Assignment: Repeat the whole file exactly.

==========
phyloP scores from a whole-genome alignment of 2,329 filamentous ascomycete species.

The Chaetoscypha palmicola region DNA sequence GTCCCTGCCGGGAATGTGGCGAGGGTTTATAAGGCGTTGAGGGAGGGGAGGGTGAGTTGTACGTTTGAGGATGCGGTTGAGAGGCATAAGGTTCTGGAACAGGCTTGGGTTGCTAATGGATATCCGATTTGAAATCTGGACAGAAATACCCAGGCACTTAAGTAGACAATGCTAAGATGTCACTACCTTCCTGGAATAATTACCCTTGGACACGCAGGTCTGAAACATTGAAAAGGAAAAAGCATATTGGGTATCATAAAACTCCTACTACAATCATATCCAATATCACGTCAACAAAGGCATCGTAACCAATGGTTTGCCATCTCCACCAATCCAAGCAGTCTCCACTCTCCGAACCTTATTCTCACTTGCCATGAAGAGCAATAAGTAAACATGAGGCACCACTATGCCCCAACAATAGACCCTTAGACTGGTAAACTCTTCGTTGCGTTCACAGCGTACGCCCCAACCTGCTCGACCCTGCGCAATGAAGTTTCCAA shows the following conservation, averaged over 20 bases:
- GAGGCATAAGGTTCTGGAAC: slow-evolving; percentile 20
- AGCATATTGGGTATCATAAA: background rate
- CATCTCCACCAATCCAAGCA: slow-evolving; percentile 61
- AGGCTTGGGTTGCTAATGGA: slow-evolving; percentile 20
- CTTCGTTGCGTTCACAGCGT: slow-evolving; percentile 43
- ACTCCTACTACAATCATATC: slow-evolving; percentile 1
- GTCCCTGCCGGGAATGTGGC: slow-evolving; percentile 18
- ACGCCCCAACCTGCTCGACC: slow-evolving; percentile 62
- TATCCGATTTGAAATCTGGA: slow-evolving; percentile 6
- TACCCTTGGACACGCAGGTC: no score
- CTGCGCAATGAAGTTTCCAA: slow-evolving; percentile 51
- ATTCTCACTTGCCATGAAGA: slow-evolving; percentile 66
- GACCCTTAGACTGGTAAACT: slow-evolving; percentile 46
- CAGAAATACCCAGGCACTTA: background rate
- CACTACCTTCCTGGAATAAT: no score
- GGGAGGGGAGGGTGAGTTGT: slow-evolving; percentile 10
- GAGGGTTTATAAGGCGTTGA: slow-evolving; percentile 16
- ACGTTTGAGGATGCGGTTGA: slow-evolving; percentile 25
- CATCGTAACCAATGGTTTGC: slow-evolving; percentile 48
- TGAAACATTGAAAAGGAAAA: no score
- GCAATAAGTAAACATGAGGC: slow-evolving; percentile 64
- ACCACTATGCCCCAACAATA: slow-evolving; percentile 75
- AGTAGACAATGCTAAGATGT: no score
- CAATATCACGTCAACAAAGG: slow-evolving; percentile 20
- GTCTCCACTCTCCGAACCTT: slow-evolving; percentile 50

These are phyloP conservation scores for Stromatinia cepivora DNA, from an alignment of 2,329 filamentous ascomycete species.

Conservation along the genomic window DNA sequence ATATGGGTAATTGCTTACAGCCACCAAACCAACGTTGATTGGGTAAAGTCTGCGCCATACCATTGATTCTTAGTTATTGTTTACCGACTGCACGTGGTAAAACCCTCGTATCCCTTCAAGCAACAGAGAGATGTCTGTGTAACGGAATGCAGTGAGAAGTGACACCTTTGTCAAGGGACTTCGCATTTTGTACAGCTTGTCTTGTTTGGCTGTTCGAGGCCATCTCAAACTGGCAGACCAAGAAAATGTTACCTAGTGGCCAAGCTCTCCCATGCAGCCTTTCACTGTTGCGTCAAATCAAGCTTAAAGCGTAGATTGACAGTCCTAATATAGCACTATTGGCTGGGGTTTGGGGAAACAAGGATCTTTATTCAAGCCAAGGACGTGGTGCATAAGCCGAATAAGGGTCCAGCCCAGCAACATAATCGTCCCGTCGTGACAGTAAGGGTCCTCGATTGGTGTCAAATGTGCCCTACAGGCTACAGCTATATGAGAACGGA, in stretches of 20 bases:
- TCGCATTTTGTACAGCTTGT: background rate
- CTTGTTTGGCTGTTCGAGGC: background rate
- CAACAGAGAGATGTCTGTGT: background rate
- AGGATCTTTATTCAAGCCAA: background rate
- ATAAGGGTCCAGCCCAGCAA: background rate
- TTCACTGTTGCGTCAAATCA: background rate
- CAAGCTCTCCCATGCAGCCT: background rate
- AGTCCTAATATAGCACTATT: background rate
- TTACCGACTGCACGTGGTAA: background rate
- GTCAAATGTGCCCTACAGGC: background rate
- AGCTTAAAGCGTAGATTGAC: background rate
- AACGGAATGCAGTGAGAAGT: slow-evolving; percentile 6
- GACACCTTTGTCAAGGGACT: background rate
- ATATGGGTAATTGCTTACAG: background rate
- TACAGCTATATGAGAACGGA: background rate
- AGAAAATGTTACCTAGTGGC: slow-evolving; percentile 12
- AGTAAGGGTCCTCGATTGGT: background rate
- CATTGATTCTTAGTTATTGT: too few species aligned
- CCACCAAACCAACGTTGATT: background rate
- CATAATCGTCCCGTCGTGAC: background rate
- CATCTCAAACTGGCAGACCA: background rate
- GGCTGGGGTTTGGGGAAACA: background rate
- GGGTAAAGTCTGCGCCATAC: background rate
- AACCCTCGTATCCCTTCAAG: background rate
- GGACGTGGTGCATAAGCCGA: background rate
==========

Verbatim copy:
phyloP scores from a whole-genome alignment of 2,329 filamentous ascomycete species.

The Chaetoscypha palmicola region DNA sequence GTCCCTGCCGGGAATGTGGCGAGGGTTTATAAGGCGTTGAGGGAGGGGAGGGTGAGTTGTACGTTTGAGGATGCGGTTGAGAGGCATAAGGTTCTGGAACAGGCTTGGGTTGCTAATGGATATCCGATTTGAAATCTGGACAGAAATACCCAGGCACTTAAGTAGACAATGCTAAGATGTCACTACCTTCCTGGAATAATTACCCTTGGACACGCAGGTCTGAAACATTGAAAAGGAAAAAGCATATTGGGTATCATAAAACTCCTACTACAATCATATCCAATATCACGTCAACAAAGGCATCGTAACCAATGGTTTGCCATCTCCACCAATCCAAGCAGTCTCCACTCTCCGAACCTTATTCTCACTTGCCATGAAGAGCAATAAGTAAACATGAGGCACCACTATGCCCCAACAATAGACCCTTAGACTGGTAAACTCTTCGTTGCGTTCACAGCGTACGCCCCAACCTGCTCGACCCTGCGCAATGAAGTTTCCAA shows the following conservation, averaged over 20 bases:
- GAGGCATAAGGTTCTGGAAC: slow-evolving; percentile 20
- AGCATATTGGGTATCATAAA: background rate
- CATCTCCACCAATCCAAGCA: slow-evolving; percentile 61
- AGGCTTGGGTTGCTAATGGA: slow-evolving; percentile 20
- CTTCGTTGCGTTCACAGCGT: slow-evolving; percentile 43
- ACTCCTACTACAATCATATC: slow-evolving; percentile 1
- GTCCCTGCCGGGAATGTGGC: slow-evolving; percentile 18
- ACGCCCCAACCTGCTCGACC: slow-evolving; percentile 62
- TATCCGATTTGAAATCTGGA: slow-evolving; percentile 6
- TACCCTTGGACACGCAGGTC: no score
- CTGCGCAATGAAGTTTCCAA: slow-evolving; percentile 51
- ATTCTCACTTGCCATGAAGA: slow-evolving; percentile 66
- GACCCTTAGACTGGTAAACT: slow-evolving; percentile 46
- CAGAAATACCCAGGCACTTA: background rate
- CACTACCTTCCTGGAATAAT: no score
- GGGAGGGGAGGGTGAGTTGT: slow-evolving; percentile 10
- GAGGGTTTATAAGGCGTTGA: slow-evolving; percentile 16
- ACGTTTGAGGATGCGGTTGA: slow-evolving; percentile 25
- CATCGTAACCAATGGTTTGC: slow-evolving; percentile 48
- TGAAACATTGAAAAGGAAAA: no score
- GCAATAAGTAAACATGAGGC: slow-evolving; percentile 64
- ACCACTATGCCCCAACAATA: slow-evolving; percentile 75
- AGTAGACAATGCTAAGATGT: no score
- CAATATCACGTCAACAAAGG: slow-evolving; percentile 20
- GTCTCCACTCTCCGAACCTT: slow-evolving; percentile 50

These are phyloP conservation scores for Stromatinia cepivora DNA, from an alignment of 2,329 filamentous ascomycete species.

Conservation along the genomic window DNA sequence ATATGGGTAATTGCTTACAGCCACCAAACCAACGTTGATTGGGTAAAGTCTGCGCCATACCATTGATTCTTAGTTATTGTTTACCGACTGCACGTGGTAAAACCCTCGTATCCCTTCAAGCAACAGAGAGATGTCTGTGTAACGGAATGCAGTGAGAAGTGACACCTTTGTCAAGGGACTTCGCATTTTGTACAGCTTGTCTTGTTTGGCTGTTCGAGGCCATCTCAAACTGGCAGACCAAGAAAATGTTACCTAGTGGCCAAGCTCTCCCATGCAGCCTTTCACTGTTGCGTCAAATCAAGCTTAAAGCGTAGATTGACAGTCCTAATATAGCACTATTGGCTGGGGTTTGGGGAAACAAGGATCTTTATTCAAGCCAAGGACGTGGTGCATAAGCCGAATAAGGGTCCAGCCCAGCAACATAATCGTCCCGTCGTGACAGTAAGGGTCCTCGATTGGTGTCAAATGTGCCCTACAGGCTACAGCTATATGAGAACGGA, in stretches of 20 bases:
- TCGCATTTTGTACAGCTTGT: background rate
- CTTGTTTGGCTGTTCGAGGC: background rate
- CAACAGAGAGATGTCTGTGT: background rate
- AGGATCTTTATTCAAGCCAA: background rate
- ATAAGGGTCCAGCCCAGCAA: background rate
- TTCACTGTTGCGTCAAATCA: background rate
- CAAGCTCTCCCATGCAGCCT: background rate
- AGTCCTAATATAGCACTATT: background rate
- TTACCGACTGCACGTGGTAA: background rate
- GTCAAATGTGCCCTACAGGC: background rate
- AGCTTAAAGCGTAGATTGAC: background rate
- AACGGAATGCAGTGAGAAGT: slow-evolving; percentile 6
- GACACCTTTGTCAAGGGACT: background rate
- ATATGGGTAATTGCTTACAG: background rate
- TACAGCTATATGAGAACGGA: background rate
- AGAAAATGTTACCTAGTGGC: slow-evolving; percentile 12
- AGTAAGGGTCCTCGATTGGT: background rate
- CATTGATTCTTAGTTATTGT: too few species aligned
- CCACCAAACCAACGTTGATT: background rate
- CATAATCGTCCCGTCGTGAC: background rate
- CATCTCAAACTGGCAGACCA: background rate
- GGCTGGGGTTTGGGGAAACA: background rate
- GGGTAAAGTCTGCGCCATAC: background rate
- AACCCTCGTATCCCTTCAAG: background rate
- GGACGTGGTGCATAAGCCGA: background rate